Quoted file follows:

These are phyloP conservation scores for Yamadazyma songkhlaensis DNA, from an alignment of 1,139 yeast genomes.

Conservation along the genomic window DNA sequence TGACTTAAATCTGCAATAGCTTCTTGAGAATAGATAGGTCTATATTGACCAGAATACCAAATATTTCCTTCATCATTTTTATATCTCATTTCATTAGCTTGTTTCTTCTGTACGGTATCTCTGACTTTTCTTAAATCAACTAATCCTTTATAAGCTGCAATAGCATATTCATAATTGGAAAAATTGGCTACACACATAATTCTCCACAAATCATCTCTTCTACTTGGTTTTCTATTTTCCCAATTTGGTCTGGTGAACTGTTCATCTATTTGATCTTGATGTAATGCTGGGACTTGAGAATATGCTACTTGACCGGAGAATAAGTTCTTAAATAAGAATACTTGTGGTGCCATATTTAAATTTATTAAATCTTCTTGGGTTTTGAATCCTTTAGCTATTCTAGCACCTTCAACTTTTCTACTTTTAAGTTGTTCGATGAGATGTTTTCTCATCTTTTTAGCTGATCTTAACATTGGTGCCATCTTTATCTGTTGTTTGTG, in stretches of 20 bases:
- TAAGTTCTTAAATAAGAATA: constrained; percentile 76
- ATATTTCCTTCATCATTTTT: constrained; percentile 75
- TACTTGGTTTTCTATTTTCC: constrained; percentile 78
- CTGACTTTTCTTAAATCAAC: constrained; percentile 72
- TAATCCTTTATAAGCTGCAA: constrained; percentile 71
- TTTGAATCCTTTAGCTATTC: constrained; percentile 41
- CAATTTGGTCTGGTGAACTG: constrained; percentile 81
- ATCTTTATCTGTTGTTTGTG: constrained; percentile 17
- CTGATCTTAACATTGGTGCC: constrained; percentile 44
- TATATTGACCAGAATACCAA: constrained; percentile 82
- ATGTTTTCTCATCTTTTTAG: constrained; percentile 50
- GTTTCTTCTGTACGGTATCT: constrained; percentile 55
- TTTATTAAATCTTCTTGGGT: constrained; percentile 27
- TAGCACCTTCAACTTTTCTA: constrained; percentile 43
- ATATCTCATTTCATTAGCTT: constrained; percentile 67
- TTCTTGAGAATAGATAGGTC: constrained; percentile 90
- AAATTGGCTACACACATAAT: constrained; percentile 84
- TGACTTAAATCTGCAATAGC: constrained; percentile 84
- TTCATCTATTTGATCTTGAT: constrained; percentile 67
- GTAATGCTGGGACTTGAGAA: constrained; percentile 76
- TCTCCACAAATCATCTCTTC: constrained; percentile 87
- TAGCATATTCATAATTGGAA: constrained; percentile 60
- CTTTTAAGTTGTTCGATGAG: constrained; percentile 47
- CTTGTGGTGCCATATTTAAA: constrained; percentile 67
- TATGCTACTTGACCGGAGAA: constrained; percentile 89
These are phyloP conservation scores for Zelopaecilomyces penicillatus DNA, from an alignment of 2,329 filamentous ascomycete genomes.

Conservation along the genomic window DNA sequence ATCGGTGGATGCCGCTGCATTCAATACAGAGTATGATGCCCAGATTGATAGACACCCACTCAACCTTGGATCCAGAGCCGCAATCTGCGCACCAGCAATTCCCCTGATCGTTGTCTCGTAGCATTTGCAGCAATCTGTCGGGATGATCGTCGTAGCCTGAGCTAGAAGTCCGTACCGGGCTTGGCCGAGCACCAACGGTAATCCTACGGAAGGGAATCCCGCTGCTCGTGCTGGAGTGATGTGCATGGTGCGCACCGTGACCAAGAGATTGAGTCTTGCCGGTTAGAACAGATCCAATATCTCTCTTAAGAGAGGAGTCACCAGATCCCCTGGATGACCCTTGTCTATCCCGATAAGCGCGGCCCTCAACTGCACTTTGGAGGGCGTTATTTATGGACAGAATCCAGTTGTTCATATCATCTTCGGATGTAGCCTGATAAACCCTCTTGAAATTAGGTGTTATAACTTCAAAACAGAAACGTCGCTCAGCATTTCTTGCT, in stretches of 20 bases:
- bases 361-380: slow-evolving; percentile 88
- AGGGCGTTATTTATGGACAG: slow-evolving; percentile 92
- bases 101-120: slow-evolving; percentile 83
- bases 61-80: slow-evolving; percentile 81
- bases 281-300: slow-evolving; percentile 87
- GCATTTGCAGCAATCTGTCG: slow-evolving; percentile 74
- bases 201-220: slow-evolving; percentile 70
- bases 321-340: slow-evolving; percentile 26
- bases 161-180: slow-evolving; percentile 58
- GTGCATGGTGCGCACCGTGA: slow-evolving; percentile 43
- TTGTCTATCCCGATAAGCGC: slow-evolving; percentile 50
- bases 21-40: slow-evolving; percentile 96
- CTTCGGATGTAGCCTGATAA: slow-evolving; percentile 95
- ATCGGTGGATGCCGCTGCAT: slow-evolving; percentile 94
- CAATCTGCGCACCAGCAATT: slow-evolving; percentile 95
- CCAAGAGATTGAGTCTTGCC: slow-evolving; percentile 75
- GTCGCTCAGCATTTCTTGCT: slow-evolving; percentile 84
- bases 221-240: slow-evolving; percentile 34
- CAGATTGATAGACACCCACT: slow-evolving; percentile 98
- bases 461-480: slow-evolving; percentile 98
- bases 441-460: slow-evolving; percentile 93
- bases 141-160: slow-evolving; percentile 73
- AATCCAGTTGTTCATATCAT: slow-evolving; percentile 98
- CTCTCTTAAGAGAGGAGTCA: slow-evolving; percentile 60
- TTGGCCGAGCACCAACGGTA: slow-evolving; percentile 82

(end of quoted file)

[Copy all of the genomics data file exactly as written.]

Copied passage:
These are phyloP conservation scores for Yamadazyma songkhlaensis DNA, from an alignment of 1,139 yeast genomes.

Conservation along the genomic window DNA sequence TGACTTAAATCTGCAATAGCTTCTTGAGAATAGATAGGTCTATATTGACCAGAATACCAAATATTTCCTTCATCATTTTTATATCTCATTTCATTAGCTTGTTTCTTCTGTACGGTATCTCTGACTTTTCTTAAATCAACTAATCCTTTATAAGCTGCAATAGCATATTCATAATTGGAAAAATTGGCTACACACATAATTCTCCACAAATCATCTCTTCTACTTGGTTTTCTATTTTCCCAATTTGGTCTGGTGAACTGTTCATCTATTTGATCTTGATGTAATGCTGGGACTTGAGAATATGCTACTTGACCGGAGAATAAGTTCTTAAATAAGAATACTTGTGGTGCCATATTTAAATTTATTAAATCTTCTTGGGTTTTGAATCCTTTAGCTATTCTAGCACCTTCAACTTTTCTACTTTTAAGTTGTTCGATGAGATGTTTTCTCATCTTTTTAGCTGATCTTAACATTGGTGCCATCTTTATCTGTTGTTTGTG, in stretches of 20 bases:
- TAAGTTCTTAAATAAGAATA: constrained; percentile 76
- ATATTTCCTTCATCATTTTT: constrained; percentile 75
- TACTTGGTTTTCTATTTTCC: constrained; percentile 78
- CTGACTTTTCTTAAATCAAC: constrained; percentile 72
- TAATCCTTTATAAGCTGCAA: constrained; percentile 71
- TTTGAATCCTTTAGCTATTC: constrained; percentile 41
- CAATTTGGTCTGGTGAACTG: constrained; percentile 81
- ATCTTTATCTGTTGTTTGTG: constrained; percentile 17
- CTGATCTTAACATTGGTGCC: constrained; percentile 44
- TATATTGACCAGAATACCAA: constrained; percentile 82
- ATGTTTTCTCATCTTTTTAG: constrained; percentile 50
- GTTTCTTCTGTACGGTATCT: constrained; percentile 55
- TTTATTAAATCTTCTTGGGT: constrained; percentile 27
- TAGCACCTTCAACTTTTCTA: constrained; percentile 43
- ATATCTCATTTCATTAGCTT: constrained; percentile 67
- TTCTTGAGAATAGATAGGTC: constrained; percentile 90
- AAATTGGCTACACACATAAT: constrained; percentile 84
- TGACTTAAATCTGCAATAGC: constrained; percentile 84
- TTCATCTATTTGATCTTGAT: constrained; percentile 67
- GTAATGCTGGGACTTGAGAA: constrained; percentile 76
- TCTCCACAAATCATCTCTTC: constrained; percentile 87
- TAGCATATTCATAATTGGAA: constrained; percentile 60
- CTTTTAAGTTGTTCGATGAG: constrained; percentile 47
- CTTGTGGTGCCATATTTAAA: constrained; percentile 67
- TATGCTACTTGACCGGAGAA: constrained; percentile 89
These are phyloP conservation scores for Zelopaecilomyces penicillatus DNA, from an alignment of 2,329 filamentous ascomycete genomes.

Conservation along the genomic window DNA sequence ATCGGTGGATGCCGCTGCATTCAATACAGAGTATGATGCCCAGATTGATAGACACCCACTCAACCTTGGATCCAGAGCCGCAATCTGCGCACCAGCAATTCCCCTGATCGTTGTCTCGTAGCATTTGCAGCAATCTGTCGGGATGATCGTCGTAGCCTGAGCTAGAAGTCCGTACCGGGCTTGGCCGAGCACCAACGGTAATCCTACGGAAGGGAATCCCGCTGCTCGTGCTGGAGTGATGTGCATGGTGCGCACCGTGACCAAGAGATTGAGTCTTGCCGGTTAGAACAGATCCAATATCTCTCTTAAGAGAGGAGTCACCAGATCCCCTGGATGACCCTTGTCTATCCCGATAAGCGCGGCCCTCAACTGCACTTTGGAGGGCGTTATTTATGGACAGAATCCAGTTGTTCATATCATCTTCGGATGTAGCCTGATAAACCCTCTTGAAATTAGGTGTTATAACTTCAAAACAGAAACGTCGCTCAGCATTTCTTGCT, in stretches of 20 bases:
- bases 361-380: slow-evolving; percentile 88
- AGGGCGTTATTTATGGACAG: slow-evolving; percentile 92
- bases 101-120: slow-evolving; percentile 83
- bases 61-80: slow-evolving; percentile 81
- bases 281-300: slow-evolving; percentile 87
- GCATTTGCAGCAATCTGTCG: slow-evolving; percentile 74
- bases 201-220: slow-evolving; percentile 70
- bases 321-340: slow-evolving; percentile 26
- bases 161-180: slow-evolving; percentile 58
- GTGCATGGTGCGCACCGTGA: slow-evolving; percentile 43
- TTGTCTATCCCGATAAGCGC: slow-evolving; percentile 50
- bases 21-40: slow-evolving; percentile 96
- CTTCGGATGTAGCCTGATAA: slow-evolving; percentile 95
- ATCGGTGGATGCCGCTGCAT: slow-evolving; percentile 94
- CAATCTGCGCACCAGCAATT: slow-evolving; percentile 95
- CCAAGAGATTGAGTCTTGCC: slow-evolving; percentile 75
- GTCGCTCAGCATTTCTTGCT: slow-evolving; percentile 84
- bases 221-240: slow-evolving; percentile 34
- CAGATTGATAGACACCCACT: slow-evolving; percentile 98
- bases 461-480: slow-evolving; percentile 98
- bases 441-460: slow-evolving; percentile 93
- bases 141-160: slow-evolving; percentile 73
- AATCCAGTTGTTCATATCAT: slow-evolving; percentile 98
- CTCTCTTAAGAGAGGAGTCA: slow-evolving; percentile 60
- TTGGCCGAGCACCAACGGTA: slow-evolving; percentile 82